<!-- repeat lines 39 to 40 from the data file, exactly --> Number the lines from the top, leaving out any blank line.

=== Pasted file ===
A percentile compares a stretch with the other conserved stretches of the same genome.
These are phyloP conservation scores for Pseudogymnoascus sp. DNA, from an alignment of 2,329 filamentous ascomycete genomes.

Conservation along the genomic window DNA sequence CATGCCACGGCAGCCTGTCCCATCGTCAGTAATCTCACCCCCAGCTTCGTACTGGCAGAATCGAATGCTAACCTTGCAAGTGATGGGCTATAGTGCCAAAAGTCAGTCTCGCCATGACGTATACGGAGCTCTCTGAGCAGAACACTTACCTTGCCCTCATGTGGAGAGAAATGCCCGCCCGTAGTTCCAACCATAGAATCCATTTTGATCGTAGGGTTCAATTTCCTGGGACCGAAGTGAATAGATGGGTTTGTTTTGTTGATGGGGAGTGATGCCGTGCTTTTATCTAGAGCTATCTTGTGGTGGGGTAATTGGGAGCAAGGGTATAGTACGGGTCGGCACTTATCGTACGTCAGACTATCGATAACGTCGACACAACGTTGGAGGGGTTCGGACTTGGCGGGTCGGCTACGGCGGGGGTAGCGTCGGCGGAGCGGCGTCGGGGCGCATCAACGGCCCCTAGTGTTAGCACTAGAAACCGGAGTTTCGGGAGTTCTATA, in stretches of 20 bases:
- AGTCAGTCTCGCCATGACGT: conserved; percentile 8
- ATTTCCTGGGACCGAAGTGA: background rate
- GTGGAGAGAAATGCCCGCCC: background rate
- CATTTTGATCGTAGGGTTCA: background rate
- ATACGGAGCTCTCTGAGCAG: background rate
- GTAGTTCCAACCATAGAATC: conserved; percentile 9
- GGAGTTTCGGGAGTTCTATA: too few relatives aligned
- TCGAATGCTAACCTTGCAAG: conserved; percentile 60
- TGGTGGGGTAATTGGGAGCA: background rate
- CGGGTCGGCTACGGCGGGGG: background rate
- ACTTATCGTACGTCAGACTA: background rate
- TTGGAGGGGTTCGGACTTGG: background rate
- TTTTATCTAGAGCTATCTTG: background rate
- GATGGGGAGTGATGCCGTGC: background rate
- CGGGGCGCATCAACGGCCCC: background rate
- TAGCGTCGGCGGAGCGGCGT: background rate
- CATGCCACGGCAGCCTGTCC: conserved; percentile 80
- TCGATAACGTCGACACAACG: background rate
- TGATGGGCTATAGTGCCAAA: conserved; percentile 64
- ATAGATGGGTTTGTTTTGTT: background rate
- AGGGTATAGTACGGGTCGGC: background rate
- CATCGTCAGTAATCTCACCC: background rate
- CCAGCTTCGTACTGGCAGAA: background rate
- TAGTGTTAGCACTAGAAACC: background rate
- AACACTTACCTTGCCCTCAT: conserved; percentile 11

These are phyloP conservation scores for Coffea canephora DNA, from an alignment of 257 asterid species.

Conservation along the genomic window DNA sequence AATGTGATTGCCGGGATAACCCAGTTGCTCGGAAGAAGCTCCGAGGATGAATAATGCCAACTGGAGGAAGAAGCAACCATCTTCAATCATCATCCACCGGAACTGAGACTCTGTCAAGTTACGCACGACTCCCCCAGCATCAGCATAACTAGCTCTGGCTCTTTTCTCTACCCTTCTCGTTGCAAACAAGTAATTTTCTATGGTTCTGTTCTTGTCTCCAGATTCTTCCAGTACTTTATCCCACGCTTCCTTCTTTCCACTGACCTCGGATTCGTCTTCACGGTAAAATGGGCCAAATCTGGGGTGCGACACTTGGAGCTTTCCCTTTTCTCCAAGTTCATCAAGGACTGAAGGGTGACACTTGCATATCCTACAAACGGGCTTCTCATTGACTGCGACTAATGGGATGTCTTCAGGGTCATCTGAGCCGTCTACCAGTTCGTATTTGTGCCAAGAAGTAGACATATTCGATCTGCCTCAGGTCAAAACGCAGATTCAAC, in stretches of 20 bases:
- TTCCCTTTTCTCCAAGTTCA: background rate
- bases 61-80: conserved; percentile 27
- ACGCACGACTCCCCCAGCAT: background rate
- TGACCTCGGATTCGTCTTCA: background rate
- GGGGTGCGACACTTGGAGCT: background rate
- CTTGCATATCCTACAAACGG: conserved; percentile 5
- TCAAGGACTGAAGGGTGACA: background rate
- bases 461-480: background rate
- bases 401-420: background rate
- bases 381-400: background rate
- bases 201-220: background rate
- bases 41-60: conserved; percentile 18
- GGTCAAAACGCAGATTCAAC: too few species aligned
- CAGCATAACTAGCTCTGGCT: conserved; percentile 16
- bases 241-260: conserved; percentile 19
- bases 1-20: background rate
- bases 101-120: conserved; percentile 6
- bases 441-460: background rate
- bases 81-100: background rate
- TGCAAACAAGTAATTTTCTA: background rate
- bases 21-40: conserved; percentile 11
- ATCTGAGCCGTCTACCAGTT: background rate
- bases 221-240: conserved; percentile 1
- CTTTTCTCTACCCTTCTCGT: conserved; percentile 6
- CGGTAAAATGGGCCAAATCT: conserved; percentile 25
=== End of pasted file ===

- bases 401-420: background rate
- bases 381-400: background rate